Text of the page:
Questions about questionable barn birds: How bad is this?

Discussion in 'Emergencies / Diseases / Injuries and Cures' started by ScottM, Feb 27, 2012.

  1. ScottM

    ScottM Songster

    So I bought four red sex links from a barn via Craigslist. They turned out to be in kinda rowithin ape with lots a pink showing (no blood) on their butts and perhaps some frostbite on their comb and wattles too. I'll get some pics this week.

    He said that it was in part the reason he was selling, they were constantly being picked on by the other flock/breed and were growing back, pointed out some dark pins which he said were new feathers.

    So here's some questions and bear in mind I'm a newbie:

    How bad is this? (see pics below)

    Is this what molting can look like?

    I'll add protein to their diet but what else can I do to help recovery?

    It's cold (10f or so), should I Vaseline their butts? And comb/wattles?

    How long does it take for their butt feathers to grow back?

    I saw them picking at each others pink behinds, what can or should I do other than worry about it?

    If I decide to cull, should I put the top hen doing the pecking into the pot, or the one that's already plucked?

    Last edited: Feb 27, 2012

  2. ScottM

    ScottM Songster

    "rowithin ape" Should read "rough shape"
  3. ScottM

    ScottM Songster

    heres the backside of one of them
    and this one is probably the best of the group
  4. sladell1463

    sladell1463 In the Brooder

    Feb 22, 2012
    I'm assuming all 4 are hens. Did the previous owner have a rooster with them? It looks like rooster treading & molting. I've got some that look worse than that. I usually seperate them from the rooster to give the feathers a chance to grow back. Their feathers are growing back in pretty good & should look much better in 4 weeks or so. Do they have a place to go inside at night? That will help protect from frostbite. Vaseline on the comb & wattles will also help. If they start to pick at one another, blue kote will help. It's a spray that turns anything blue. The red color of the flesh is an attractant like anything that's red. Hence the red color for feeders & waterers. Long story short they should fully recover with a little help.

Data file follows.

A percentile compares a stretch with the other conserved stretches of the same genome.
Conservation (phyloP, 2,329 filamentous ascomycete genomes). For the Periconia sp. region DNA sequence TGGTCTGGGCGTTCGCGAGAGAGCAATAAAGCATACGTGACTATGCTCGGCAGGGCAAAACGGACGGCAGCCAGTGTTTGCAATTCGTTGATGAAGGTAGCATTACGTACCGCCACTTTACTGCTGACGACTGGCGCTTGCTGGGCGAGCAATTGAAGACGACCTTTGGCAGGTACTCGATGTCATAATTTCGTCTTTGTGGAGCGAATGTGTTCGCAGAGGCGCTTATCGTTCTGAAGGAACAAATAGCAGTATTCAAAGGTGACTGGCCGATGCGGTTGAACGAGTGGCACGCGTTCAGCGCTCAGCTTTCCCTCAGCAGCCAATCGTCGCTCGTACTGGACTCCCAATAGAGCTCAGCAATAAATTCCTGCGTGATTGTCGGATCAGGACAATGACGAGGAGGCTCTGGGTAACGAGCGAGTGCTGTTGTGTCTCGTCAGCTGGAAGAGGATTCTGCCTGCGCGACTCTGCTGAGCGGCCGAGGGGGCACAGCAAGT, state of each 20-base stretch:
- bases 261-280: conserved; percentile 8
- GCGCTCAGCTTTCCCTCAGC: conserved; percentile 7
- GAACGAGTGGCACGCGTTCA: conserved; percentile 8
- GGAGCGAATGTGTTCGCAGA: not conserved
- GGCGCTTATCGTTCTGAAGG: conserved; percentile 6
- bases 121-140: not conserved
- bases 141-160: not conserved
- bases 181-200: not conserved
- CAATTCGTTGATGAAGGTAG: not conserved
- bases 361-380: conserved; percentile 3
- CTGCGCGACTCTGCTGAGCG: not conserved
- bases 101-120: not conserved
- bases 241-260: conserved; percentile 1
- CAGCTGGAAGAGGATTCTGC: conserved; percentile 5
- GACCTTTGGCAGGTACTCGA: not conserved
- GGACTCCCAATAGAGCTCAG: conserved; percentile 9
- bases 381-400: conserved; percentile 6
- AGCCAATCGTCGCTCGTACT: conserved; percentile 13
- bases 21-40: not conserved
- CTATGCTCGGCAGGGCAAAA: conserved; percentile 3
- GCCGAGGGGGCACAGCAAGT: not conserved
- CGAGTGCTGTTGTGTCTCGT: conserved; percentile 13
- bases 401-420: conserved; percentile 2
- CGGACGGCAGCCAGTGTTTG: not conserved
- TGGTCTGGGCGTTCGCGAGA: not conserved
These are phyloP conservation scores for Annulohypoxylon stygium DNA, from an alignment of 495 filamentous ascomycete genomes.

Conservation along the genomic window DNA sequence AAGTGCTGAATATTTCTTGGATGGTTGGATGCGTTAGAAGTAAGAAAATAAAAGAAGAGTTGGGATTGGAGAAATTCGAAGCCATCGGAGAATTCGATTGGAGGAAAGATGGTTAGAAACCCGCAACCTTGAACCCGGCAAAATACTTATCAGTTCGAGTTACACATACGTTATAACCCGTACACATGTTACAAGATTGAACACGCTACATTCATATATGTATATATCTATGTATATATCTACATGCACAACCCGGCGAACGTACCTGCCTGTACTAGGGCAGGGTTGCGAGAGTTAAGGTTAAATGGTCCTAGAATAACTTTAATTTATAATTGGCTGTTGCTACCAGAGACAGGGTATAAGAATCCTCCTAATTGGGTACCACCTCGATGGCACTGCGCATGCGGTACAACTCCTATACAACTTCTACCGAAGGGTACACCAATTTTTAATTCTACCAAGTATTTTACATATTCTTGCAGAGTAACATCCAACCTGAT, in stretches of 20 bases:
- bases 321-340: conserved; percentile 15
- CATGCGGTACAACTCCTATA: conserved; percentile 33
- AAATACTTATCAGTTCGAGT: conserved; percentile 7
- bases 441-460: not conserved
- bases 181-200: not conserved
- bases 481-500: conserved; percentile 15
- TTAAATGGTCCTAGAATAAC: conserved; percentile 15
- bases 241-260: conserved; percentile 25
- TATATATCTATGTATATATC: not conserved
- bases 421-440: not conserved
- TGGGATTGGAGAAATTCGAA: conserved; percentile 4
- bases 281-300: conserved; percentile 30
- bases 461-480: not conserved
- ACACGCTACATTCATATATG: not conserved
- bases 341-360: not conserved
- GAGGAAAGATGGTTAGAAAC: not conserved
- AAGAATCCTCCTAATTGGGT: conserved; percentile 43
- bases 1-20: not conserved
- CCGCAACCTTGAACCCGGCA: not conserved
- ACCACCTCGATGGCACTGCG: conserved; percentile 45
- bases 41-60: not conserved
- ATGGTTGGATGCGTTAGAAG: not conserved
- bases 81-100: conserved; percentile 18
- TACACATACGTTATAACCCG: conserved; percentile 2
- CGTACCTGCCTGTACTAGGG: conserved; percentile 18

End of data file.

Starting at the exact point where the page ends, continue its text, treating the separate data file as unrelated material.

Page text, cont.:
5. ScottM

    ScottM Songster

    No roosters but a whole lotta birds (40+) that looked 2x the size of these.

    This is night number two and I've kept them inside all but an hour. I'll leave the pop door open tomorrow morning.

    none of the damage on their comb looks new, I was more asking about Vaseline on the pink bottoms, but I'll call around to find that blu kote stuff. Is this it?( it doesn't say anything about turning the area blue.

    Glad to hear that there are signs of it getting better and things may be better in only a few weeks

  6. Eznet2u

    Eznet2u Chirping

    Jul 22, 2011
    That's the stuff. Wear gloves.

    Welcome to the wonderful world of Chickens...
  7. flowerchild59

    flowerchild59 Songster

    Apr 25, 2010
    Southern IL
    I would keep them quarantined from your other birds for a month if you can, give them extra vitamins and protein, worm them twice with valbazen (second dose about 10 days after the first dose). Watch them for sneezing and bloody stools and be prepared to treat them or cull them. Check them for lice and mites too.
    I think they will have a much better life at your house than being in crowded quarters with too many hens. Give them access to grass and greens as soon as you can. Sunlight is healing too.
    If you decide to worm them, toss the eggs. See my signature line for a link about worming. Lots of info there.
    Last edited: Feb 27, 2012

  8. ScottM

    ScottM Songster

    Thankfully there are no ther birds so they are the quarantine.

    Their poop is nice, together, consistent, and looks healthy so no worm concerns, though they sure are hungry.

    I gave them a good check for lice and the feathers looked clean but will continue to check.

    I got an egg on the second day so that's a good sign too.

    I guess that the image I have in my mind is that chickens are perpetually healthy. The stereotypical farm has only happy healthy animals who don't molt

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